Russian opposition MPs snub Putin with walkout
A Russian opposition party has walked out of parliament after a speech by President-elect Vladimir Putin which called for political unity.
The walkout by A Just Russia came after Mr Putin said Oleg Shein, the party's mayoral candidate in the city of Astrakhan, should have gone to court instead of launching a hunger strike.
Mr Shein, who lost in the 4 March elections, alleges electoral fraud.
It is the first time a whole party has walked out while Mr Putin was speaking.
The protest by nearly all the party's 64 MPs came during a question-and-answer session in the lower house (Duma).
In his speech earlier Mr Putin admitted the presidential election had left some "echoes of heightened emotions".
He served as president in 2000-2008 and will be sworn in for a third term - this time for six years - on 7 May.
Mr Shein's cause has been taken up by Russian opposition activists including the influential anti-corruption blogger Alexei Navalny.
Mr Putin answered a question from A Just Russia with the words: "As far as I know, your colleague Oleg Shein has started a hunger strike but did not appeal to court. This is a bit strange. Why go on hunger strike?"
"Maybe the court will sort it out and everybody will agree with the outcome. It seems to me that they have to go to court."
A Just Russia argues that the Astrakhan courts cannot be trusted to investigate the electoral fraud allegations fairly. Mayoral elections were held on the same day as the presidential election.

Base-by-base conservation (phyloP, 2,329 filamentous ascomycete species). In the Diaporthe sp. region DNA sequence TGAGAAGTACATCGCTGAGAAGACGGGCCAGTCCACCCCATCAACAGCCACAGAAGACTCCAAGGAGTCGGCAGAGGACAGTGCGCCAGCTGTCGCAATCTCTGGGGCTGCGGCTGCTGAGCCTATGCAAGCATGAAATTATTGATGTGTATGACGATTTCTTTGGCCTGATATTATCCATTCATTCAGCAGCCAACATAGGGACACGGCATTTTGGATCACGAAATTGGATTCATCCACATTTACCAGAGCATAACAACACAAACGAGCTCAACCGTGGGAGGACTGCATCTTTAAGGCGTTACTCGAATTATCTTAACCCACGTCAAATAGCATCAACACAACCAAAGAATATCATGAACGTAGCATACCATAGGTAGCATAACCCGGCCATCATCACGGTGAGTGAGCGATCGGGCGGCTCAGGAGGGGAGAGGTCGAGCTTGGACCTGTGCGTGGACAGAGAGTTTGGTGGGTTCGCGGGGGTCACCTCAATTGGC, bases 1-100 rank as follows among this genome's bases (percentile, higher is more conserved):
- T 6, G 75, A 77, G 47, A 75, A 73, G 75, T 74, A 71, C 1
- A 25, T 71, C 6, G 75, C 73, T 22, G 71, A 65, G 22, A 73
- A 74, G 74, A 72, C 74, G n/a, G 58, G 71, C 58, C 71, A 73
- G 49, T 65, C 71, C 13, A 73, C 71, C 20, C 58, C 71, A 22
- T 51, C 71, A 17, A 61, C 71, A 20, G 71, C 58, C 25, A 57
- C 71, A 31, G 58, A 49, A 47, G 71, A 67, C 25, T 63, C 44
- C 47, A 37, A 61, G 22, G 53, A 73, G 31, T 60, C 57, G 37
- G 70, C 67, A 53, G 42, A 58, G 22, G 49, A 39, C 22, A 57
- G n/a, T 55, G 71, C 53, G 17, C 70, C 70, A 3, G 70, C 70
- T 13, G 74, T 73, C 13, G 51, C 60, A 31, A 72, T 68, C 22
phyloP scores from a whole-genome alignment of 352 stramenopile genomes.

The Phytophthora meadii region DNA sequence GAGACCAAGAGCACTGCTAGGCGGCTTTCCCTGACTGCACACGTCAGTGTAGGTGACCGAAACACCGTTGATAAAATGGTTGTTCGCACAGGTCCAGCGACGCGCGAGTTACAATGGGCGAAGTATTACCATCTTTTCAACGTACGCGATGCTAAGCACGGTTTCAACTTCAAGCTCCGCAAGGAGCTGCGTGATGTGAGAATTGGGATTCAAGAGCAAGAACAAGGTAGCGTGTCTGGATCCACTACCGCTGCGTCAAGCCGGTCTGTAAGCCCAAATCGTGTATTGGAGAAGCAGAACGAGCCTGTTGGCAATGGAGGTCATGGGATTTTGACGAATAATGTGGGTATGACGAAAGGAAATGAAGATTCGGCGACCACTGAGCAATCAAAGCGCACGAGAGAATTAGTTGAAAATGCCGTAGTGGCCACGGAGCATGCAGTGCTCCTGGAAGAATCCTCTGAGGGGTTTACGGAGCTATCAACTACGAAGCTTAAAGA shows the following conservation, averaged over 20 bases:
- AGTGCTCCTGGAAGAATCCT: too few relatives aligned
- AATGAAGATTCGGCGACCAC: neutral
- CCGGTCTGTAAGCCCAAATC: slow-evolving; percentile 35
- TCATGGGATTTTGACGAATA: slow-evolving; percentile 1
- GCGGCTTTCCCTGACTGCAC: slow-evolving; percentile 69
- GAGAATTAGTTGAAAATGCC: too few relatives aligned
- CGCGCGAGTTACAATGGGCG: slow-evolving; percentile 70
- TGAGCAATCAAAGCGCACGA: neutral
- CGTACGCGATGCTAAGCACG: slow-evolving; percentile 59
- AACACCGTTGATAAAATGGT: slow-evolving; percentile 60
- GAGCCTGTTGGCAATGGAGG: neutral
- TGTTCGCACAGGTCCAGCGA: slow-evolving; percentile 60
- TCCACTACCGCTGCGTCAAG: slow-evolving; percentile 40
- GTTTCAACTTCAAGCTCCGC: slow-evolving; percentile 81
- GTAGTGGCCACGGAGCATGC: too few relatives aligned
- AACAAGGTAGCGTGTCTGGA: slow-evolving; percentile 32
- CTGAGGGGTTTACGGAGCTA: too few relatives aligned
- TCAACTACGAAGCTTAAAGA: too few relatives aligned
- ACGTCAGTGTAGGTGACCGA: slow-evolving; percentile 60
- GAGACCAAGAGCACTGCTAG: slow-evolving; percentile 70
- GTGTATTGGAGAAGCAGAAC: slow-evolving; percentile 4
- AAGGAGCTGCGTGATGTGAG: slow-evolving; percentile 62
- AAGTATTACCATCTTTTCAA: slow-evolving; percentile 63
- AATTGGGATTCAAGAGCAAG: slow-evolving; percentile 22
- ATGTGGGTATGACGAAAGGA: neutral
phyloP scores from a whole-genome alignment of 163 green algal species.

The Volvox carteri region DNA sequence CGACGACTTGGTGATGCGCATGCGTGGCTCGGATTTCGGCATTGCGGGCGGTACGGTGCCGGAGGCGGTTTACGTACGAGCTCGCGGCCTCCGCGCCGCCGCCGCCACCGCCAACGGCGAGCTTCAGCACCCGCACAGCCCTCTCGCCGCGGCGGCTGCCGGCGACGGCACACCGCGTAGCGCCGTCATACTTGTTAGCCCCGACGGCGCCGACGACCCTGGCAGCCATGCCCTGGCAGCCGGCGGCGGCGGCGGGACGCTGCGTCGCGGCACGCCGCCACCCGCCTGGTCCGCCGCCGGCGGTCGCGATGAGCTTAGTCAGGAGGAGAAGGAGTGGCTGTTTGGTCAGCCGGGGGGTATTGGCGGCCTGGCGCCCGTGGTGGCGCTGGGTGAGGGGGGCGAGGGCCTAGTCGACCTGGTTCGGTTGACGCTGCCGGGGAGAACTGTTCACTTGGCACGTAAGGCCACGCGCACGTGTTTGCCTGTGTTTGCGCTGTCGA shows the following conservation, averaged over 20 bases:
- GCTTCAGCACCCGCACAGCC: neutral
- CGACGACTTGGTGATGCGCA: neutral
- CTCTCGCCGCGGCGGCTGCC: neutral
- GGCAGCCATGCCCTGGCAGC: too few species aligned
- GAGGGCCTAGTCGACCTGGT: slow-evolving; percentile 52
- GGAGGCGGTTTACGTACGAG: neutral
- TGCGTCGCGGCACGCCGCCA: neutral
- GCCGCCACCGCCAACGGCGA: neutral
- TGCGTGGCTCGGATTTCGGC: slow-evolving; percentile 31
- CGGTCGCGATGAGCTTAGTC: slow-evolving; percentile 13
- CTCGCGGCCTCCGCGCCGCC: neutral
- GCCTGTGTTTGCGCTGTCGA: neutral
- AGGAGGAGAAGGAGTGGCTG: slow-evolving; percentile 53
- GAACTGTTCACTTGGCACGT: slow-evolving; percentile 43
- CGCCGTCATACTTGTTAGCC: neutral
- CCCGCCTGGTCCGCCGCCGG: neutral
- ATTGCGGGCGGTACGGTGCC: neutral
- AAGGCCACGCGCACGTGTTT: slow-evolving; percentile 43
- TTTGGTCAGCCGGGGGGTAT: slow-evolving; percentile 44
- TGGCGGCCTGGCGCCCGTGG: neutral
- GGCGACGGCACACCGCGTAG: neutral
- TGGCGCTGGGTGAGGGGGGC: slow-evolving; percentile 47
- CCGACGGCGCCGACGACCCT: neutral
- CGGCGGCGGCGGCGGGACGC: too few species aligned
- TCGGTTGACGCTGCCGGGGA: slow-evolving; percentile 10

Mr Putin's election was also overshadowed by allegations of widespread fraud. Independent election monitors - both Russian and international - complained of irregularities.
Appeal for unity
In his last speech to parliament as prime minister Mr Putin said "the logic of mature democracy is that elections finish and... joint work always begins."
"We have one Russia, and its modern, advanced development must be the goal that unites all the country's political forces that want to work to build it," Mr Putin said in the televised speech on Wednesday.
He also said the growth in Russia's population was a positive sign.
Russia's population was growing again after years of decline, he said, and was now above 140 million. This year Russia will have 15 cities each with more than a million people, he added.
And he said more Russian couples were choosing to have a second or even a third child.
But he voiced concern about the income gap between rich and poor in Russia.
"The gap is not closing, and we need to pay great attention to that."
In Germany and France the richest are five to seven times better off, whereas in Russia the figure is 15 times, like in the US, he said.
Despite the "colossal challenge" of the 2007-08 global financial crisis, average incomes had risen in Russia, Mr Putin said.
He called the global turmoil "far more large-scale and far more dangerous than the 1998 crisis", but said Russians "showed that we are a mature, creative, confident nation with inner vital strength".